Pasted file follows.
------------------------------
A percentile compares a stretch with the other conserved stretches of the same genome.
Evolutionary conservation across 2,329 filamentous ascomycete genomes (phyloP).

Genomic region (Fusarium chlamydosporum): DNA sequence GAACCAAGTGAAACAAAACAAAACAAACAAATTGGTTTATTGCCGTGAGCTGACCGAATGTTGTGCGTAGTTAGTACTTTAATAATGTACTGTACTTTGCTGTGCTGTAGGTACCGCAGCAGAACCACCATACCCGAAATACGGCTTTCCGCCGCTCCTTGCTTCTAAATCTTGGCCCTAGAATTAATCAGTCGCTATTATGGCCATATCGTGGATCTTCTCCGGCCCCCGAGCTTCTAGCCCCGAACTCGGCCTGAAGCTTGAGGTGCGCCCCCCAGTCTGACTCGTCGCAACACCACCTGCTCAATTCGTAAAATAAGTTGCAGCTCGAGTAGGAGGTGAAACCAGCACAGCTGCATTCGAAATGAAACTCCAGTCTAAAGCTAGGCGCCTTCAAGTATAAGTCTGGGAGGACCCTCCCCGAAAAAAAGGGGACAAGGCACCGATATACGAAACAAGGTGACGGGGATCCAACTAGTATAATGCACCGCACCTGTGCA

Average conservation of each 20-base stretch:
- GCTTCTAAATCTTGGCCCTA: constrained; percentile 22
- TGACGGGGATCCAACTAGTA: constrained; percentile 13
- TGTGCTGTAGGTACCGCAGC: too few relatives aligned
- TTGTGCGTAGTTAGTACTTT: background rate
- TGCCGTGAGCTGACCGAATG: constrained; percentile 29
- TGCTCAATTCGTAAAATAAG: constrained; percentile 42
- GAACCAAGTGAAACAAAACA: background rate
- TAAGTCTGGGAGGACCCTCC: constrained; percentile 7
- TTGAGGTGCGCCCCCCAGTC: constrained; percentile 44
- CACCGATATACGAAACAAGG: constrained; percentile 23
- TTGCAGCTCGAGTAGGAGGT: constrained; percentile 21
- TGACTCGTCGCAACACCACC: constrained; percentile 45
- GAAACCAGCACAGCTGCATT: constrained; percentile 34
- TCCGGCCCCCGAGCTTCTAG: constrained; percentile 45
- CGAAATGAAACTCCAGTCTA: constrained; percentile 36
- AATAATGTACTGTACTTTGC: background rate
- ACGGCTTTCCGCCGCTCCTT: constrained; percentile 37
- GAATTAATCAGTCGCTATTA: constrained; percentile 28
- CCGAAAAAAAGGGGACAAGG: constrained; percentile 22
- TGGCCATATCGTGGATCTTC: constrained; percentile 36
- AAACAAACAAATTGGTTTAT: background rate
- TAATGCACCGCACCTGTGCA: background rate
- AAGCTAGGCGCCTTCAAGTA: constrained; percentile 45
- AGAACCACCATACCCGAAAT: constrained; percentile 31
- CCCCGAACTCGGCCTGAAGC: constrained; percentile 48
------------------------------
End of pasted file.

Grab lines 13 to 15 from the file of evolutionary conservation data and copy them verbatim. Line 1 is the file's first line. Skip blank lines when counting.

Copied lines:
- TTGAGGTGCGCCCCCCAGTC: constrained; percentile 44
- CACCGATATACGAAACAAGG: constrained; percentile 23
- TTGCAGCTCGAGTAGGAGGT: constrained; percentile 21